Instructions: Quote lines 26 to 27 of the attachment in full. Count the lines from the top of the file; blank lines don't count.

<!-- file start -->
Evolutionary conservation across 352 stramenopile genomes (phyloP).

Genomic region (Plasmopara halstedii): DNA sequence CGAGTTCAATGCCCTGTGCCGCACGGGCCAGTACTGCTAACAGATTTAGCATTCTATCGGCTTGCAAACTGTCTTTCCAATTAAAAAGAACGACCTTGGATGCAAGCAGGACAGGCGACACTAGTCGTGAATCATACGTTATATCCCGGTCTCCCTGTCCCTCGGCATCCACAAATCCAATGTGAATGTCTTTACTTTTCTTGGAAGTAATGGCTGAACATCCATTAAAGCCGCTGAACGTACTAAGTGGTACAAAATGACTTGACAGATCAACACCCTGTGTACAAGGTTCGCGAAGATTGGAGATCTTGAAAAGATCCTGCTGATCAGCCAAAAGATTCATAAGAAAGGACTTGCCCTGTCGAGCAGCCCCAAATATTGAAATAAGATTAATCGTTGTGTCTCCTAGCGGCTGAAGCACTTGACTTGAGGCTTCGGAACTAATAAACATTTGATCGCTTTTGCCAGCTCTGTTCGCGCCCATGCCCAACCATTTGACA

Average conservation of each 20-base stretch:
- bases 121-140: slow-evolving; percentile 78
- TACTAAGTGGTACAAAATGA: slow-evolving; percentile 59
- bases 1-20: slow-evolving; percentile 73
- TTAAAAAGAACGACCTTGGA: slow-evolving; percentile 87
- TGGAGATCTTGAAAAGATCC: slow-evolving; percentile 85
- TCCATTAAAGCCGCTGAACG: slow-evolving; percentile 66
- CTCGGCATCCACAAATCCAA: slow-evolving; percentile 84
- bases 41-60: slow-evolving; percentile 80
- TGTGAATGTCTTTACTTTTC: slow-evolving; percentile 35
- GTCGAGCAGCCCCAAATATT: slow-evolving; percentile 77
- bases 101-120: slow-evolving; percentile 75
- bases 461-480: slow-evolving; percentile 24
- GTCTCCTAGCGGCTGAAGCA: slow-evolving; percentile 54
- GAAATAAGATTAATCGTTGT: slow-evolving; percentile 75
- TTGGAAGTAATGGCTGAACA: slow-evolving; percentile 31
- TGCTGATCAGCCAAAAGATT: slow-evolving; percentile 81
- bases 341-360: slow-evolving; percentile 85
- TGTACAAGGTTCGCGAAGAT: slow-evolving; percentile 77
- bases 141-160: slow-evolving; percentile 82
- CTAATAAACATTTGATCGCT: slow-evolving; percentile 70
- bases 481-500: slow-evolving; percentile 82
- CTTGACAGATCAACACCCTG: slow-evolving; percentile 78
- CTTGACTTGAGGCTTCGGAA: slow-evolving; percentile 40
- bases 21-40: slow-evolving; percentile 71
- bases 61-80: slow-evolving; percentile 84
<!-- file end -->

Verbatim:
- CTTGACTTGAGGCTTCGGAA: slow-evolving; percentile 40
- bases 21-40: slow-evolving; percentile 71